Subject: Re: But why?
To: None <>
From: Miguel de Icaza <>
List: tech-kern
Date: 10/23/1996 19:05:07
> > You're missing my point just to be rude and obnoxious.
> No, I got your point. The point was that your point is
> meaningless. Saving 20 instructions here and 10 instructions there is
> useless except in the inner loop of DES or an MPEG decoder.

Well, if you save 100 instructions in the schedule routine there; a
couple thousands in the TCP/IP checksuming code there and do not copy
twice packets, we start to get some nice numbers.  Why don't you go
try Linux on a SPARC and then come back and tell us if it feels faster
or not.

> What matters far more is algorithms. I remember when Linux used a
> linear list for the routing table, and NetBSD used a PATRICIA
> tree. No number of instruction bums on the linked list were going to
> come near a PATRICIA tree no matter what you tried.

What is the point here?  As David said, his expertise is best used at
optimizing our SPARC port and doing the dirty job fast and well done.
People like Alan Cox, Stephen Tweedie, Linus, Matthias, Remy Card,
Eric Youngdale, Olaf, Pedro Roque, Erik Schenk, Mike Jaggdis, Ted Tso, HJ
Lu do optimizations on other areas of the Linux operating systems and
fix and enhance those parts.  

Linus just went to redesign the way the information is moved from user
space to kernel space; Olaf is finishing his new NFS client and server
code; Stephen has some new vitamins for our VM system; Eric is coming
up with some enhancements to ELF that will allow Linux userland
applications to use the best from every single different chip; Pedro,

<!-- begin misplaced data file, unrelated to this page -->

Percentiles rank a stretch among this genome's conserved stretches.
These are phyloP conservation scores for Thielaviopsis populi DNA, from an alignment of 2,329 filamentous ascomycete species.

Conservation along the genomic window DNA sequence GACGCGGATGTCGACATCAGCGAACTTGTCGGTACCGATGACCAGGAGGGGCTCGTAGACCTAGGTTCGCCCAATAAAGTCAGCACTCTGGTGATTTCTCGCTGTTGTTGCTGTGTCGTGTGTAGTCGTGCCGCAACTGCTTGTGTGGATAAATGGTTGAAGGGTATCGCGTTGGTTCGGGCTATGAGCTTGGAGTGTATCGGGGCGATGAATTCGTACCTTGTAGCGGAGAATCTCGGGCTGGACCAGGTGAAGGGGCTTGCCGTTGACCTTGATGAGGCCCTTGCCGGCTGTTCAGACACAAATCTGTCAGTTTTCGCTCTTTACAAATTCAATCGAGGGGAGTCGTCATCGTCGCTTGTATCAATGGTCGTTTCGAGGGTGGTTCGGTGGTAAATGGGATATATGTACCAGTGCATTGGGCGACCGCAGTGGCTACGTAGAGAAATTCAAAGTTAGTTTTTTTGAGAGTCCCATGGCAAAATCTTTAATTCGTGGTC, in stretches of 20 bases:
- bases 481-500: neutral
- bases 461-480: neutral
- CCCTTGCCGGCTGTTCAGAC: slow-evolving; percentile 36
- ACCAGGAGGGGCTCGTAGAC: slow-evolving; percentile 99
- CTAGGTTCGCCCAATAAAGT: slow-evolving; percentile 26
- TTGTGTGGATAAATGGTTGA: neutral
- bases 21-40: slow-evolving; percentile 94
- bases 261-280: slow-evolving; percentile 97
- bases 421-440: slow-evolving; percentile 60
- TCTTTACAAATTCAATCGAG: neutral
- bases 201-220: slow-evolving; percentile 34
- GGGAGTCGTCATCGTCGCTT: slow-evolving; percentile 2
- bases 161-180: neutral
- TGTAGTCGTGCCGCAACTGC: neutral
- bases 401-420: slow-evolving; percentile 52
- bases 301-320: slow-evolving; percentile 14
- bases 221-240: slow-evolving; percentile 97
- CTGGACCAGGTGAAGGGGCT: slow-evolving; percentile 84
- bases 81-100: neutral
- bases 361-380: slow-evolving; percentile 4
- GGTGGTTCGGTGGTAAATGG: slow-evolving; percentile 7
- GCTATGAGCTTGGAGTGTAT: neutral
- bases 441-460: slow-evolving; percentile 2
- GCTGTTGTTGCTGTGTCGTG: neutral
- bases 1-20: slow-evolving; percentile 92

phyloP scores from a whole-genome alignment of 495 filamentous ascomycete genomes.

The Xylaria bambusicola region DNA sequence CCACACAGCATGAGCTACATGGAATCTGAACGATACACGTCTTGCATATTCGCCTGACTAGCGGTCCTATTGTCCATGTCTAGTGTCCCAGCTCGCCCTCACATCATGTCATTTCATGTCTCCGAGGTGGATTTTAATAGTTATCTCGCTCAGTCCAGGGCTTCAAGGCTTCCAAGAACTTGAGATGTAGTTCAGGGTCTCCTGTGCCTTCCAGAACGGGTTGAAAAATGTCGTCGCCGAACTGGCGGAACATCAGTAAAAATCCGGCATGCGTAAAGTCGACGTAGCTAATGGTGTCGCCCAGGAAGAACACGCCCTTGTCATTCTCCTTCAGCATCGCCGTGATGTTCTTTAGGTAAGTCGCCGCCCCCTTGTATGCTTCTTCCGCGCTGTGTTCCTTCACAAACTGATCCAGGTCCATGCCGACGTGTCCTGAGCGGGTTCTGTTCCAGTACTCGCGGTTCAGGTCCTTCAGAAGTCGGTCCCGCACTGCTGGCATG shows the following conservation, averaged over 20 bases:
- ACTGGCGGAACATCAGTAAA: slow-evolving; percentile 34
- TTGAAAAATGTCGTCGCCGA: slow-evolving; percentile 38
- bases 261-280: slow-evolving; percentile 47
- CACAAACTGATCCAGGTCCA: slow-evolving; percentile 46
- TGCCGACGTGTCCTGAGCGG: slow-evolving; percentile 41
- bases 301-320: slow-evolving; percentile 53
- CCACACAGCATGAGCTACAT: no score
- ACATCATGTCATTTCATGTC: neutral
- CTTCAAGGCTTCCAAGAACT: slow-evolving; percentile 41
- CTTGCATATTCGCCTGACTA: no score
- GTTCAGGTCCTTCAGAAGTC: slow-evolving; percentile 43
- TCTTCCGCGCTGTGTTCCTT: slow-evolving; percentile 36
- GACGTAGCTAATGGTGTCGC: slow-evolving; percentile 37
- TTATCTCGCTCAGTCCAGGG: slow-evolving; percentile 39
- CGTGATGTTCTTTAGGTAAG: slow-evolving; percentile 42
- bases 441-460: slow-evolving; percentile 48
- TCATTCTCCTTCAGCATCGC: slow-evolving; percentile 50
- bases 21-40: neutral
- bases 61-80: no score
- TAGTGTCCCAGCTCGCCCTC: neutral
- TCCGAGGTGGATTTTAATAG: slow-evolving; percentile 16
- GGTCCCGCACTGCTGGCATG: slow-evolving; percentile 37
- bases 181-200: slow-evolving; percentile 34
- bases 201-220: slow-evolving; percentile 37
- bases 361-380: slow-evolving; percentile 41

Alan and Erik have been doing ipv6 and have been adding to the Linux
TCP/IP stack the latest research optimizations to the TCP/IP protocol
(copy checksum, and pbuffs, both from Jacobson and first implemented
in BSD are not currently available in any BSD distribution, Linux on
the other hand has them).  

So, lets help David do his best work at doing what he is very good at.

> I didn't say things couldn't be optimized. I said the kernel isn't a
> bottleneck.

Imagine that kind of applications that like to do read (fd, &c, 1)
thousands of times.  I bet Linux can handle those better than other
OS's thanks to its low system call entry/exit times.

> On networking, well, my kernel already totally saturates my ethernet
> without taking significant CPU time. This means there is no point in
> optimizing it further. When I go for 100Mbps ethernet, then it will be
> time.

Well, see, we are actually worried because we want to achieve the
best from the already available 100Mbps networks.  David already is
optimizing our 100 Mbps ethernet SPARC driver (btw, we already are
faster than Solaris on better hardware).

> What is the point of spending serious time on optimization of
> something that only consumes a few percent of your CPU? If you are
> hitting the wall, 5% usually doesn't help you. You mentioned Wall
> Street. 

5% here, 5% there.  Larry has already made a nice and clean
explanation on this matter on this discussion.